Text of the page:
It’s the first time I’ve ever seen a dead body and a death from a traffic accident in China. It’s a surprise that I haven’t seen a great many more, although I’ve seen the aftermath of a fair few crashes. I don’t think I mentioned another road safety campaign I saw not so long ago. The images in this were even more gory than the images in the other, including a sequence of pictures showing some guy trying to cross a motorway, getting hit by an SUV and getting flung into the air. But such campaigns seem ineffectual because people still go around as if they still live in a pre-industrial age.


The local tapas bar.

We had thought we were going to a Spanish restaurant last night, but the establishment turned out to be a tapas bar on 凉水井街 (Liáng Shuǐ Jǐng Jiē), which is that side street off 武侯祠大街. I’ve passed it many times, but never been down there. We ordered the food from the bar quite literally because there were examples sitting on the bar from which to choose, but no menu. The portions we were served weren’t as large as what we saw when we ordered it, but I thought it was tasty enough.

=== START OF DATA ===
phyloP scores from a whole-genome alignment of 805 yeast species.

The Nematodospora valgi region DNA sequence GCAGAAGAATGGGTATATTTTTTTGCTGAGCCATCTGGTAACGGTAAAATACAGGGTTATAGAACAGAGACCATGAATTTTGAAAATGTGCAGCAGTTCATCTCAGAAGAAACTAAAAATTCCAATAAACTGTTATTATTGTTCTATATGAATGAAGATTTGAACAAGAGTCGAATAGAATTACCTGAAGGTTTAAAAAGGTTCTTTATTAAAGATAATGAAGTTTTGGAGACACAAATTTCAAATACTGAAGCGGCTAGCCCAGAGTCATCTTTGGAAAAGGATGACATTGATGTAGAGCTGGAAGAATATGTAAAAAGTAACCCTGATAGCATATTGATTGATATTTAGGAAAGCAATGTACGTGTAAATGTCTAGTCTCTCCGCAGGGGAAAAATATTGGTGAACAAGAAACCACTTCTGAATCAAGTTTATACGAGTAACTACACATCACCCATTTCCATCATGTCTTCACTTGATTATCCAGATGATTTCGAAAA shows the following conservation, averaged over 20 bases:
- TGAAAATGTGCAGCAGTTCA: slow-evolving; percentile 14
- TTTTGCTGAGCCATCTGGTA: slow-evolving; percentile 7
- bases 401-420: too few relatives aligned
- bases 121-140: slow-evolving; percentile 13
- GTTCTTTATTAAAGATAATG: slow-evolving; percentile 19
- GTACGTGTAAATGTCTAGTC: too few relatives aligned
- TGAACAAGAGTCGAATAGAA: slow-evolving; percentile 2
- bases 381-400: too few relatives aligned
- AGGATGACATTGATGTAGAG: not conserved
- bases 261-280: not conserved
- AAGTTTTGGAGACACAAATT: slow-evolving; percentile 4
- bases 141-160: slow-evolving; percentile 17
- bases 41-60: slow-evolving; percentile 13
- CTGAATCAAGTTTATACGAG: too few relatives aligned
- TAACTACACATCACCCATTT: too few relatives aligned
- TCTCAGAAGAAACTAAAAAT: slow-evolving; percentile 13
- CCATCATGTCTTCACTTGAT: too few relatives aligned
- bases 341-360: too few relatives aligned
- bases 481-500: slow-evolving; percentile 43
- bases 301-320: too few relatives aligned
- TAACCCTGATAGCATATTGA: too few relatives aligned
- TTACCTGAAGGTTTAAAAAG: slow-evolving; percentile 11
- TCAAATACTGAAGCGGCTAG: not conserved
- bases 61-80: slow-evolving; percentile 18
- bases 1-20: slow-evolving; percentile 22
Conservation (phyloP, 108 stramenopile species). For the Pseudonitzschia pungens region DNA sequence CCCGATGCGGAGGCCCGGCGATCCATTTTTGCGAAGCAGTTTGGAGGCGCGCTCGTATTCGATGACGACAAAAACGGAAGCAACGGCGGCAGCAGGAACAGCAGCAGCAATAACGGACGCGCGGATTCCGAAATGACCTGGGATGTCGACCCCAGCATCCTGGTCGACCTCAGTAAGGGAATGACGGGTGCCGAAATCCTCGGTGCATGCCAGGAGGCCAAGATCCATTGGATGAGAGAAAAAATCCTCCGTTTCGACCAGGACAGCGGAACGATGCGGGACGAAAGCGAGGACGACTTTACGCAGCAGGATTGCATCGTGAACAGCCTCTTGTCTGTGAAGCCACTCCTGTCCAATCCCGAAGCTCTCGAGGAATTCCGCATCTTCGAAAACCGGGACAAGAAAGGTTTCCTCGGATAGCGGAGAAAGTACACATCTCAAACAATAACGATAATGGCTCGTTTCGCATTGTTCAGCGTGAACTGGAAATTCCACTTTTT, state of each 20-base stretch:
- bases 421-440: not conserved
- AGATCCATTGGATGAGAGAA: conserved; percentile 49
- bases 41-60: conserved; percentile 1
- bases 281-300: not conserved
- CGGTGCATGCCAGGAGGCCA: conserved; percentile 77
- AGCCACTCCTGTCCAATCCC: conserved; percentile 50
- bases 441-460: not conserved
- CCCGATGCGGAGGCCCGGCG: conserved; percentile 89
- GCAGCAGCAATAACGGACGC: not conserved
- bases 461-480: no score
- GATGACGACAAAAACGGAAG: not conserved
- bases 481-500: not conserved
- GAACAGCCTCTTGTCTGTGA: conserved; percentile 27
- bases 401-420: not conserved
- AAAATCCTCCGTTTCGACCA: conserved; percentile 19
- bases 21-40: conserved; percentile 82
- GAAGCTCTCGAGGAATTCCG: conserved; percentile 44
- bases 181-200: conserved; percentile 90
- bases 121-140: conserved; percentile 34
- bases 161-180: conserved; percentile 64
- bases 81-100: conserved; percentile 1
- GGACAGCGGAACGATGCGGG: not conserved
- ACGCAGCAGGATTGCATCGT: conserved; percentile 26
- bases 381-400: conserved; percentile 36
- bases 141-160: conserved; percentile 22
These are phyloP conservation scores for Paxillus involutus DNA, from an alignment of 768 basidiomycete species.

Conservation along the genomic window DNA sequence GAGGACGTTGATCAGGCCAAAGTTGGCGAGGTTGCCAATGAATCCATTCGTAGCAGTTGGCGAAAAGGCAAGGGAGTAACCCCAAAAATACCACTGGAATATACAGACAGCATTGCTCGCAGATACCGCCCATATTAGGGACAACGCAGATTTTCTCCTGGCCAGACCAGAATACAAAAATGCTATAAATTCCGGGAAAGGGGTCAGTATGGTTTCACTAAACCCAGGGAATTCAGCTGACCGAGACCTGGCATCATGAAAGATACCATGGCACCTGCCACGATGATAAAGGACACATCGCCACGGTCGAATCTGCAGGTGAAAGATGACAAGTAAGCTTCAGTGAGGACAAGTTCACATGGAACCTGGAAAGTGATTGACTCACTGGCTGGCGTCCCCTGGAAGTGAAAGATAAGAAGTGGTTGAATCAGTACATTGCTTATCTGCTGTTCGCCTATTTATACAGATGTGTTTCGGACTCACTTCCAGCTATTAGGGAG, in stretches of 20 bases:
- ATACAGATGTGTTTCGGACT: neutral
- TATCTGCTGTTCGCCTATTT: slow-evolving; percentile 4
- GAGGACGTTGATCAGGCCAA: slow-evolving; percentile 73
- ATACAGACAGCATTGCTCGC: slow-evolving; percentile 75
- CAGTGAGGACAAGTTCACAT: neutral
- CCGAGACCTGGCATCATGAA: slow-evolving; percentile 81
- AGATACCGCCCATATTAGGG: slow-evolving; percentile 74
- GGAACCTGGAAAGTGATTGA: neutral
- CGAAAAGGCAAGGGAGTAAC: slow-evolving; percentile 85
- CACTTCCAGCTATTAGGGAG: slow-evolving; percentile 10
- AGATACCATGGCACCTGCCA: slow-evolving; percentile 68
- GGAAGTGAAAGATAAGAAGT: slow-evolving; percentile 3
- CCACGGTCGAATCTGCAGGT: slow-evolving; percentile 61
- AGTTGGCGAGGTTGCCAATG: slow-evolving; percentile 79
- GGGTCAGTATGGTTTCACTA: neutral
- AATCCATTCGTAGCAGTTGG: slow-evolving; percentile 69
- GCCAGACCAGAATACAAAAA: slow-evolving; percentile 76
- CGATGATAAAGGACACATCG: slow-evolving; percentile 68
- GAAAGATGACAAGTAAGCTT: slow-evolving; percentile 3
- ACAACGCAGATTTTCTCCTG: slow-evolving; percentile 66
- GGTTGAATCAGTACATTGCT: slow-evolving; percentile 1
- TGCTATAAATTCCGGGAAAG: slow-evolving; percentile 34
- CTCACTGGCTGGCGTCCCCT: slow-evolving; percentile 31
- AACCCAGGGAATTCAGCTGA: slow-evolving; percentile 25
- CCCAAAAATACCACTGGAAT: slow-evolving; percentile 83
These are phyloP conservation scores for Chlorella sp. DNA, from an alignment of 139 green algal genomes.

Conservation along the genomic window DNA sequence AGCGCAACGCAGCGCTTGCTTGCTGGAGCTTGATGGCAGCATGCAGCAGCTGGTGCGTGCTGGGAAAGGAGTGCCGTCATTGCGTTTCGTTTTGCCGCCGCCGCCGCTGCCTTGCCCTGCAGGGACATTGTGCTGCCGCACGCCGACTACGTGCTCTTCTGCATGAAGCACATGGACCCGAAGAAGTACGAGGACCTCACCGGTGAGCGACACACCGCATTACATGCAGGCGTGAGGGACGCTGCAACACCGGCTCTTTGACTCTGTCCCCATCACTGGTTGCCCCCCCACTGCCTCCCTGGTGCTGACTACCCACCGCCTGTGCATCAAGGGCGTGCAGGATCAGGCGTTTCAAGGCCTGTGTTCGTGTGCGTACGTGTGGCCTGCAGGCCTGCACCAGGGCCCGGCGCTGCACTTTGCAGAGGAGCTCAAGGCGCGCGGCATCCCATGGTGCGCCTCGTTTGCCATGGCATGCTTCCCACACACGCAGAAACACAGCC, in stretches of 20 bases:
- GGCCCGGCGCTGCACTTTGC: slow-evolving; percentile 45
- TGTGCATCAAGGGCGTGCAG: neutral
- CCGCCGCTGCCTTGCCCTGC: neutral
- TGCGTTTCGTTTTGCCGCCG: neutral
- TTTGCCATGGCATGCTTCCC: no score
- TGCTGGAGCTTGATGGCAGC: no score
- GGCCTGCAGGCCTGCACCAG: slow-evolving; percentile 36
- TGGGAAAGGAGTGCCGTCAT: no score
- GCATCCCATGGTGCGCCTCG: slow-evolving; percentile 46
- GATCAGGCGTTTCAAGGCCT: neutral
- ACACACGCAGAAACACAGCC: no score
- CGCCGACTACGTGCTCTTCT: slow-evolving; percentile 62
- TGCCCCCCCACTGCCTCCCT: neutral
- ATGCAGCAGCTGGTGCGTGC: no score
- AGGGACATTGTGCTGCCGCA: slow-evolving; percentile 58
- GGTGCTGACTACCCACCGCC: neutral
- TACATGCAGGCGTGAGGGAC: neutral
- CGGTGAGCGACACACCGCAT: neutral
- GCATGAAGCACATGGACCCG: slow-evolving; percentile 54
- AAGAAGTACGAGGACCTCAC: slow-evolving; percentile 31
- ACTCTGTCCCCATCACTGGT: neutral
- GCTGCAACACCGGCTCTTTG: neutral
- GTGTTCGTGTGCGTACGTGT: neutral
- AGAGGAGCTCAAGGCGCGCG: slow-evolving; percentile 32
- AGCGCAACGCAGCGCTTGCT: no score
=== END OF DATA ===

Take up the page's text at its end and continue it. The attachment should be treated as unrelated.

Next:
The service was a little chaotic. We had to ask for extra napkins about three times, and the girl working there should’ve been the star of a training video as an illustration of how it’s not done. But I don’t think it was her obvious lack of experience alone that was the problem. Were more staff needed? Two to man the bar (and stay there) and perhaps three to work the tables, or something like that.